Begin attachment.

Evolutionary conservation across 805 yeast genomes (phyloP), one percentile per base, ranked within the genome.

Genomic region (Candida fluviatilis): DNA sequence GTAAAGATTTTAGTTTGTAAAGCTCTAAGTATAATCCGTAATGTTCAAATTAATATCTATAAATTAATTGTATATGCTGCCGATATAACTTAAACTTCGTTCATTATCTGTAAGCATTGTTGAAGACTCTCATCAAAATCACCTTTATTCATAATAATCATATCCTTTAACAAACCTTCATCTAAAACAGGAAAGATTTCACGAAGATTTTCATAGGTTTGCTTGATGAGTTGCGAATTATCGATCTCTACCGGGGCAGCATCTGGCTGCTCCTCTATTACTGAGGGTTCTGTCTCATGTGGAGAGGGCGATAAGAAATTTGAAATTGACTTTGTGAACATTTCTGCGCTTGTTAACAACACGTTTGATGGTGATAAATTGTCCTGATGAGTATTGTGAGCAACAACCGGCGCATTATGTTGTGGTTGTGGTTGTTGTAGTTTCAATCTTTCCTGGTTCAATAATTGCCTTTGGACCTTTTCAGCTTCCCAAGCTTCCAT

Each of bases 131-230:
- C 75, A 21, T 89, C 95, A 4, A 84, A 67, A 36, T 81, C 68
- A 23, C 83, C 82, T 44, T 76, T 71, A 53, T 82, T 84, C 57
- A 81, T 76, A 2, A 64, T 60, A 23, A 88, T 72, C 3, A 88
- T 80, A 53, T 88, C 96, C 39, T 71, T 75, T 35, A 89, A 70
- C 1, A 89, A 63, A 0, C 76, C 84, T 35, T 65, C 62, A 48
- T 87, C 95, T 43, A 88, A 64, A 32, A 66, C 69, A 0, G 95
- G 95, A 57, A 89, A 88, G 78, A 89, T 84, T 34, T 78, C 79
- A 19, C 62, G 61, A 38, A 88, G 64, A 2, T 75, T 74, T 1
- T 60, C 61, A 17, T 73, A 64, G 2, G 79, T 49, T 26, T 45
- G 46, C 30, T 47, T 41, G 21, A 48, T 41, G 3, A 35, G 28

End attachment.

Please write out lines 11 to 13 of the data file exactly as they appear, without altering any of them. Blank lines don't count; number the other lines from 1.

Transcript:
- A 19, C 62, G 61, A 38, A 88, G 64, A 2, T 75, T 74, T 1
- T 60, C 61, A 17, T 73, A 64, G 2, G 79, T 49, T 26, T 45
- G 46, C 30, T 47, T 41, G 21, A 48, T 41, G 3, A 35, G 28